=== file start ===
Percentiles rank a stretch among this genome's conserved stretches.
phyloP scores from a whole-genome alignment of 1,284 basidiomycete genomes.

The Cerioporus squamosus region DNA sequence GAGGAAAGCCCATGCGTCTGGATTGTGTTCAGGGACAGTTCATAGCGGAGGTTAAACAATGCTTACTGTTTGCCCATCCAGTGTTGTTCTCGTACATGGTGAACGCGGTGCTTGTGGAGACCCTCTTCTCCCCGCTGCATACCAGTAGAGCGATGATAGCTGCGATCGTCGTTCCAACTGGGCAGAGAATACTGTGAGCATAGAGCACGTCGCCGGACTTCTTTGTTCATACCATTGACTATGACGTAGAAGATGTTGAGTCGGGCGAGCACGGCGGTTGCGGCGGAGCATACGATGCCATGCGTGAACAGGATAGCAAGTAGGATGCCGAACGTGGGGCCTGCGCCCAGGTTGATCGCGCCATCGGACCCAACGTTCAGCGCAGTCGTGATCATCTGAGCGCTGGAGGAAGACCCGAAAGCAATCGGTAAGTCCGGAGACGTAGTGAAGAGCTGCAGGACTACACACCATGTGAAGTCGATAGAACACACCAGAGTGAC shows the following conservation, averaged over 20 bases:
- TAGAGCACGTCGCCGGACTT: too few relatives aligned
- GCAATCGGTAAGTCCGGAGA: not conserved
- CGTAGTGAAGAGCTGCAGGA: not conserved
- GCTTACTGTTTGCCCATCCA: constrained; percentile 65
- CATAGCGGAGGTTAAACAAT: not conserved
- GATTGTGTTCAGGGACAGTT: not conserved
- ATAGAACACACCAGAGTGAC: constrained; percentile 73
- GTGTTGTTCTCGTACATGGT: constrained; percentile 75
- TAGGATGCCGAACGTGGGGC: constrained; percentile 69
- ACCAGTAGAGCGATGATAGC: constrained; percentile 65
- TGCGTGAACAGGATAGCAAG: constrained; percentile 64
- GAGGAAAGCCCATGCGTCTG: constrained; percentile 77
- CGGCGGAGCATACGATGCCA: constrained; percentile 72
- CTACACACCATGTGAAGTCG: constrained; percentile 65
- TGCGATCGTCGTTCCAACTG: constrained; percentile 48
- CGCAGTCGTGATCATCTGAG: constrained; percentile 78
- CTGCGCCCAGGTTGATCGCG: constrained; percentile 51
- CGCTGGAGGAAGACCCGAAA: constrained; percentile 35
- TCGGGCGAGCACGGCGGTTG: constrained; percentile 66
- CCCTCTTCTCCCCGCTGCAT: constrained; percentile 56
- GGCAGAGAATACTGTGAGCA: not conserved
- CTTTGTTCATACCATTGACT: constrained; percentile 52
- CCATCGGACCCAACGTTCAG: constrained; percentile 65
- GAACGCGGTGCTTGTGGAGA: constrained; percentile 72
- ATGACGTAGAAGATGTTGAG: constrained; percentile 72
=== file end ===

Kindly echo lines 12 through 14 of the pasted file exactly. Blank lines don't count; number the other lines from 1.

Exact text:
- TAGGATGCCGAACGTGGGGC: constrained; percentile 69
- ACCAGTAGAGCGATGATAGC: constrained; percentile 65
- TGCGTGAACAGGATAGCAAG: constrained; percentile 64